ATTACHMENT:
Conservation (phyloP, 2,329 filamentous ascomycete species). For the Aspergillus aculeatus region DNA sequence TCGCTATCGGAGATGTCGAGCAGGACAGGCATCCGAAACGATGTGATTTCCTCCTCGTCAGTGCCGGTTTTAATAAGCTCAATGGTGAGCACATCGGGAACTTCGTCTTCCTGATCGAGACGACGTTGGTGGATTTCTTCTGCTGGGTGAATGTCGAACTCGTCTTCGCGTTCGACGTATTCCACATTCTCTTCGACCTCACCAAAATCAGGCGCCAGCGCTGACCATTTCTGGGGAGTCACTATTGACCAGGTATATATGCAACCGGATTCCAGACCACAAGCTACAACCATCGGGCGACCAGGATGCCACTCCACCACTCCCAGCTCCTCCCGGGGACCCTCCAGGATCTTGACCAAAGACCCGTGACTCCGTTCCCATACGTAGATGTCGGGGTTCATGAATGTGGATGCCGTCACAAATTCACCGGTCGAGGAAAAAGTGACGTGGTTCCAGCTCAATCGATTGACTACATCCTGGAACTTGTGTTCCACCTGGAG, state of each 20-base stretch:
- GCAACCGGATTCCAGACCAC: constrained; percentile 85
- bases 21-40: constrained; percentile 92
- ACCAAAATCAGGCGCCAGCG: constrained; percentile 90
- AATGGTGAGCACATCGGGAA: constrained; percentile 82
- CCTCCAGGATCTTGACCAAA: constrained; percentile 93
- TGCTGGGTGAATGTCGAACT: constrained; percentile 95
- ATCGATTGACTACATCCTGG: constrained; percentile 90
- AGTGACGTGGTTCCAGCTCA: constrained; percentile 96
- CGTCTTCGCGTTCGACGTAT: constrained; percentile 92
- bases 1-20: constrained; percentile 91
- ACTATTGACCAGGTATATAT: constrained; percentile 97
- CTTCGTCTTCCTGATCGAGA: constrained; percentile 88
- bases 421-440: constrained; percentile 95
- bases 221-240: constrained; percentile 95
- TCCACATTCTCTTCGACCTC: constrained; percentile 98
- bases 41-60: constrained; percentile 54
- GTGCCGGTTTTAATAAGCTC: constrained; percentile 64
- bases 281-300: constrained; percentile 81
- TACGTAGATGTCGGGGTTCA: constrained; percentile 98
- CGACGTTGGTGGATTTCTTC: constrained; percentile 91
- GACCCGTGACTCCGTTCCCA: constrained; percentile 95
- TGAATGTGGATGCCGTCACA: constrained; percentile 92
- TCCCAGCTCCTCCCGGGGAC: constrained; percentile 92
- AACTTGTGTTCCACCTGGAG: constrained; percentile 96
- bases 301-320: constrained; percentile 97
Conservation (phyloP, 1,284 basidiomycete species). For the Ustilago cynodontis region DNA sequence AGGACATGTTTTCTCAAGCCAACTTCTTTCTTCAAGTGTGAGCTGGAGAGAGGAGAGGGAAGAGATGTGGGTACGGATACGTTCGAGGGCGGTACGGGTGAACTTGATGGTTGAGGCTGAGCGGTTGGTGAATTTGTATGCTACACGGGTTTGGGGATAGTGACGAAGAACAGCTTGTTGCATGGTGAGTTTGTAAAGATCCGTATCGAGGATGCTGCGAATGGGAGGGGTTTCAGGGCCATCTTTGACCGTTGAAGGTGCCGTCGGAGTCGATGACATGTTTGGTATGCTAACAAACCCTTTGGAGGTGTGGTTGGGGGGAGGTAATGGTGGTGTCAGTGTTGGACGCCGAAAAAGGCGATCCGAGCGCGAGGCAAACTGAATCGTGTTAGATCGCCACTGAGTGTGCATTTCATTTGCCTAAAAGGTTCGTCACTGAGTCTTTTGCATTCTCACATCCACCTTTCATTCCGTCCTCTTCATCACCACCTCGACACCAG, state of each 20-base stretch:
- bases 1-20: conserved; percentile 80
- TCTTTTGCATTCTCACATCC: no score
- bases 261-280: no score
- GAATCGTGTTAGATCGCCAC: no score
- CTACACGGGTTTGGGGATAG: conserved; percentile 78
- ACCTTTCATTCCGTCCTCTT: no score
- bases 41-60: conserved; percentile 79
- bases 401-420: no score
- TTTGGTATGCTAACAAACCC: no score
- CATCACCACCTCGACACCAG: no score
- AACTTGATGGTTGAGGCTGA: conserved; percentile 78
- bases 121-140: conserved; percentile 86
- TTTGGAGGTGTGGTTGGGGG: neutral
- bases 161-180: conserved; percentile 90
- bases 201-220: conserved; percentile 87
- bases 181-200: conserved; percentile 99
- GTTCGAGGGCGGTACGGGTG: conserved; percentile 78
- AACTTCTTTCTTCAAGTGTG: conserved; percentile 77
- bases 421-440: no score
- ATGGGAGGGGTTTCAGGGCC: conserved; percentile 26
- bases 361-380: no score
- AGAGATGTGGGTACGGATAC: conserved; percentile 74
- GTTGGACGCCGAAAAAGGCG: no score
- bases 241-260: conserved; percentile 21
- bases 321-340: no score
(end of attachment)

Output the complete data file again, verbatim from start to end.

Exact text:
Conservation (phyloP, 2,329 filamentous ascomycete species). For the Aspergillus aculeatus region DNA sequence TCGCTATCGGAGATGTCGAGCAGGACAGGCATCCGAAACGATGTGATTTCCTCCTCGTCAGTGCCGGTTTTAATAAGCTCAATGGTGAGCACATCGGGAACTTCGTCTTCCTGATCGAGACGACGTTGGTGGATTTCTTCTGCTGGGTGAATGTCGAACTCGTCTTCGCGTTCGACGTATTCCACATTCTCTTCGACCTCACCAAAATCAGGCGCCAGCGCTGACCATTTCTGGGGAGTCACTATTGACCAGGTATATATGCAACCGGATTCCAGACCACAAGCTACAACCATCGGGCGACCAGGATGCCACTCCACCACTCCCAGCTCCTCCCGGGGACCCTCCAGGATCTTGACCAAAGACCCGTGACTCCGTTCCCATACGTAGATGTCGGGGTTCATGAATGTGGATGCCGTCACAAATTCACCGGTCGAGGAAAAAGTGACGTGGTTCCAGCTCAATCGATTGACTACATCCTGGAACTTGTGTTCCACCTGGAG, state of each 20-base stretch:
- GCAACCGGATTCCAGACCAC: constrained; percentile 85
- bases 21-40: constrained; percentile 92
- ACCAAAATCAGGCGCCAGCG: constrained; percentile 90
- AATGGTGAGCACATCGGGAA: constrained; percentile 82
- CCTCCAGGATCTTGACCAAA: constrained; percentile 93
- TGCTGGGTGAATGTCGAACT: constrained; percentile 95
- ATCGATTGACTACATCCTGG: constrained; percentile 90
- AGTGACGTGGTTCCAGCTCA: constrained; percentile 96
- CGTCTTCGCGTTCGACGTAT: constrained; percentile 92
- bases 1-20: constrained; percentile 91
- ACTATTGACCAGGTATATAT: constrained; percentile 97
- CTTCGTCTTCCTGATCGAGA: constrained; percentile 88
- bases 421-440: constrained; percentile 95
- bases 221-240: constrained; percentile 95
- TCCACATTCTCTTCGACCTC: constrained; percentile 98
- bases 41-60: constrained; percentile 54
- GTGCCGGTTTTAATAAGCTC: constrained; percentile 64
- bases 281-300: constrained; percentile 81
- TACGTAGATGTCGGGGTTCA: constrained; percentile 98
- CGACGTTGGTGGATTTCTTC: constrained; percentile 91
- GACCCGTGACTCCGTTCCCA: constrained; percentile 95
- TGAATGTGGATGCCGTCACA: constrained; percentile 92
- TCCCAGCTCCTCCCGGGGAC: constrained; percentile 92
- AACTTGTGTTCCACCTGGAG: constrained; percentile 96
- bases 301-320: constrained; percentile 97
Conservation (phyloP, 1,284 basidiomycete species). For the Ustilago cynodontis region DNA sequence AGGACATGTTTTCTCAAGCCAACTTCTTTCTTCAAGTGTGAGCTGGAGAGAGGAGAGGGAAGAGATGTGGGTACGGATACGTTCGAGGGCGGTACGGGTGAACTTGATGGTTGAGGCTGAGCGGTTGGTGAATTTGTATGCTACACGGGTTTGGGGATAGTGACGAAGAACAGCTTGTTGCATGGTGAGTTTGTAAAGATCCGTATCGAGGATGCTGCGAATGGGAGGGGTTTCAGGGCCATCTTTGACCGTTGAAGGTGCCGTCGGAGTCGATGACATGTTTGGTATGCTAACAAACCCTTTGGAGGTGTGGTTGGGGGGAGGTAATGGTGGTGTCAGTGTTGGACGCCGAAAAAGGCGATCCGAGCGCGAGGCAAACTGAATCGTGTTAGATCGCCACTGAGTGTGCATTTCATTTGCCTAAAAGGTTCGTCACTGAGTCTTTTGCATTCTCACATCCACCTTTCATTCCGTCCTCTTCATCACCACCTCGACACCAG, state of each 20-base stretch:
- bases 1-20: conserved; percentile 80
- TCTTTTGCATTCTCACATCC: no score
- bases 261-280: no score
- GAATCGTGTTAGATCGCCAC: no score
- CTACACGGGTTTGGGGATAG: conserved; percentile 78
- ACCTTTCATTCCGTCCTCTT: no score
- bases 41-60: conserved; percentile 79
- bases 401-420: no score
- TTTGGTATGCTAACAAACCC: no score
- CATCACCACCTCGACACCAG: no score
- AACTTGATGGTTGAGGCTGA: conserved; percentile 78
- bases 121-140: conserved; percentile 86
- TTTGGAGGTGTGGTTGGGGG: neutral
- bases 161-180: conserved; percentile 90
- bases 201-220: conserved; percentile 87
- bases 181-200: conserved; percentile 99
- GTTCGAGGGCGGTACGGGTG: conserved; percentile 78
- AACTTCTTTCTTCAAGTGTG: conserved; percentile 77
- bases 421-440: no score
- ATGGGAGGGGTTTCAGGGCC: conserved; percentile 26
- bases 361-380: no score
- AGAGATGTGGGTACGGATAC: conserved; percentile 74
- GTTGGACGCCGAAAAAGGCG: no score
- bases 241-260: conserved; percentile 21
- bases 321-340: no score